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Friday, March 20, 2009

Senator Kyl's New Patent Bill -- Reopening the Patent-Reform Debates
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Earlier this week, Senator Kyl introduced a new patent reform bill of his own.  This one will compete with the bill introduced by Senators Leahy and Hatch a few weeks ago.  I wrote about my first impressions of the Leahy-Hatch bill here.

Dennis Crouch at Patently-O has noted that the Kyl bill is more patent-holder friendly than the Leahy-Hatch bill.  That it is.  The bill stirs up a lot of issues that I had considered resolved by now.  To the extent that the Kyl bill garners some support on the Judiciary Committee, it calls into question how quickly the Senate will be able to pass any patent reform measure this session.

The most contentious issue for patent reform (lately, at least) regards calculation of damages.  Damages consumed much if not most of the time during the Senate hearing on the Leahy-Hatch bill a few weeks ago.  At the risk of over-simplification, the Leahy-Hatch bill tried to ensure a couple of things regarding reasonable royalties for damages:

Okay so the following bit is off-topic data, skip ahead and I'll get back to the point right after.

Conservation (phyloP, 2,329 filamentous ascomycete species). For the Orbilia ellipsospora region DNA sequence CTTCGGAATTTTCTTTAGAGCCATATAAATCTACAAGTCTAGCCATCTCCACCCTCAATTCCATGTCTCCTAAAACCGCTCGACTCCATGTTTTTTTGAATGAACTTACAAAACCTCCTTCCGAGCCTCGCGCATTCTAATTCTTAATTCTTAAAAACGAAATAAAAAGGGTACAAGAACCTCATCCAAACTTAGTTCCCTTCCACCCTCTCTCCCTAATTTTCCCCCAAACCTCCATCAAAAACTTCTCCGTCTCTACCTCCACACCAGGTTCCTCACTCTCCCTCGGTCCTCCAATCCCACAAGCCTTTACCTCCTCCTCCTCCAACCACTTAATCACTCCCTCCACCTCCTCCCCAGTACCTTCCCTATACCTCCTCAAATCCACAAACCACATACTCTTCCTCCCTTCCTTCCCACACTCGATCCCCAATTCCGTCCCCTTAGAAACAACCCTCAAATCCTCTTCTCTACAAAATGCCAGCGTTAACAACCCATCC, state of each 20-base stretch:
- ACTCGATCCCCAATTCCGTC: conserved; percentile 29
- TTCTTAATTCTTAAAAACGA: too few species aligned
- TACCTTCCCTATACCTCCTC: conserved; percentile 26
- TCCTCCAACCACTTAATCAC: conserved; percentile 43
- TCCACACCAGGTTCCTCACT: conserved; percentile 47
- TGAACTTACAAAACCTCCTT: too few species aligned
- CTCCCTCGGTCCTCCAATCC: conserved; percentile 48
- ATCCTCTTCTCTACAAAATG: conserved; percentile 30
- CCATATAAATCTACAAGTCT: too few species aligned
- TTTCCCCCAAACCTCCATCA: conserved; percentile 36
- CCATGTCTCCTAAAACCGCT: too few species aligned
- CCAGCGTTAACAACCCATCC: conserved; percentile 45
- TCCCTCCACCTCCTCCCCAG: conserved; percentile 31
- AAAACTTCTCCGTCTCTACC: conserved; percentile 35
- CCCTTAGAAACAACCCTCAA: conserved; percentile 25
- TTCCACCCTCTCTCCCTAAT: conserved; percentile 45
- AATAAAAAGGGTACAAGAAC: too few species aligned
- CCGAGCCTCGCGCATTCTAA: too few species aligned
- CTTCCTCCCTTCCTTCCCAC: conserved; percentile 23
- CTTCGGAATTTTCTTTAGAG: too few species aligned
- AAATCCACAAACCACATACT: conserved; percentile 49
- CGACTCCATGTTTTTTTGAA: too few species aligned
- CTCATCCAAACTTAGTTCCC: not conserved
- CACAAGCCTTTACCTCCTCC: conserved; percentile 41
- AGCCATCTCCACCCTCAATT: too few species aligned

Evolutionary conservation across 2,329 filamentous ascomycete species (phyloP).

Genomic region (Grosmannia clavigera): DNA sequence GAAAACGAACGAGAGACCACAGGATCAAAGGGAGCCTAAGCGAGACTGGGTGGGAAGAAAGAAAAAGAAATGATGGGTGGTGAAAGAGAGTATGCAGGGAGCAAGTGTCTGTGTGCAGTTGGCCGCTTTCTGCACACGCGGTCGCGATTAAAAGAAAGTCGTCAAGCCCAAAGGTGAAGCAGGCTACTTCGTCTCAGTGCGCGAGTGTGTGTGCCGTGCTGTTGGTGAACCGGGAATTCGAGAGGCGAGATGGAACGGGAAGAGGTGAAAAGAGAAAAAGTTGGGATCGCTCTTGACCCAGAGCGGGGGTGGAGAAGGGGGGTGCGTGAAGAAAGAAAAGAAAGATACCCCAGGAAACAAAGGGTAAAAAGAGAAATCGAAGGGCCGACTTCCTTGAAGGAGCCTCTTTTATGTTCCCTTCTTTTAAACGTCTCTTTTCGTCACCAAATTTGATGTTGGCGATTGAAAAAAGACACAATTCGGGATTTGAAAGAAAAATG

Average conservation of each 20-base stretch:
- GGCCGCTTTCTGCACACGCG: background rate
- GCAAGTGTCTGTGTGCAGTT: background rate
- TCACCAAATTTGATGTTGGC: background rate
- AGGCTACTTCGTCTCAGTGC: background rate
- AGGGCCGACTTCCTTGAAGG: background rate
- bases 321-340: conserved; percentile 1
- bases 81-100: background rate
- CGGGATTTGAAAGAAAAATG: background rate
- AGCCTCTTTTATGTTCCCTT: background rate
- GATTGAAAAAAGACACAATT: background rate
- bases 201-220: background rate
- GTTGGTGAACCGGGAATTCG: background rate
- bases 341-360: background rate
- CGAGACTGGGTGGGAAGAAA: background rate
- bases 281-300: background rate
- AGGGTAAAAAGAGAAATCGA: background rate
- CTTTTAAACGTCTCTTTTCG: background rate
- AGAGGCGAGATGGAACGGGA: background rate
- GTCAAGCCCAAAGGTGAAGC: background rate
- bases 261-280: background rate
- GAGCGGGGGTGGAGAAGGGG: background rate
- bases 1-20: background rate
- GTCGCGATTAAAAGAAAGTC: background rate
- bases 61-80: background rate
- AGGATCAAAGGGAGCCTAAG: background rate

(1)  If a patent covers a discrete component of an infringing system (e.g., the modem in a computer), damages should ordinarily be based on the value of the modem and not the entire market value of the computer.  This is the "entire-market-value rule" question and is currently up for decision in the Court of Appeals for the Federal Circuit.  (Disclaimer:  Several years ago, I worked on that case at the trial level.)

(2)  Damages should be assessed with reference to the "claimed invention's specific contribution over the prior art."  (quoting from page 27 of the Leahy-Hatch bill).  An extensive critique of such methodology appears here.  Such critics argue that the "specific contribution" formulations are unreasonably vague and sell short the value of patented inventions.

The Kyl bill backs off of both of these reforms.  That is unfortunate for the entire-market-value rule, which I think makes a lot of sense in the manner in which it has been addressed by Leahy-Hatch.  I am more sympathetic to Senator Kyl's questioning of the "contribution over the prior art" language.  The language in the Leahy-Hatch bill is, indeed, highly subjective.  I have also not seen any empirical evidence that such reform is necessary, though I'm open-minded to persuasion.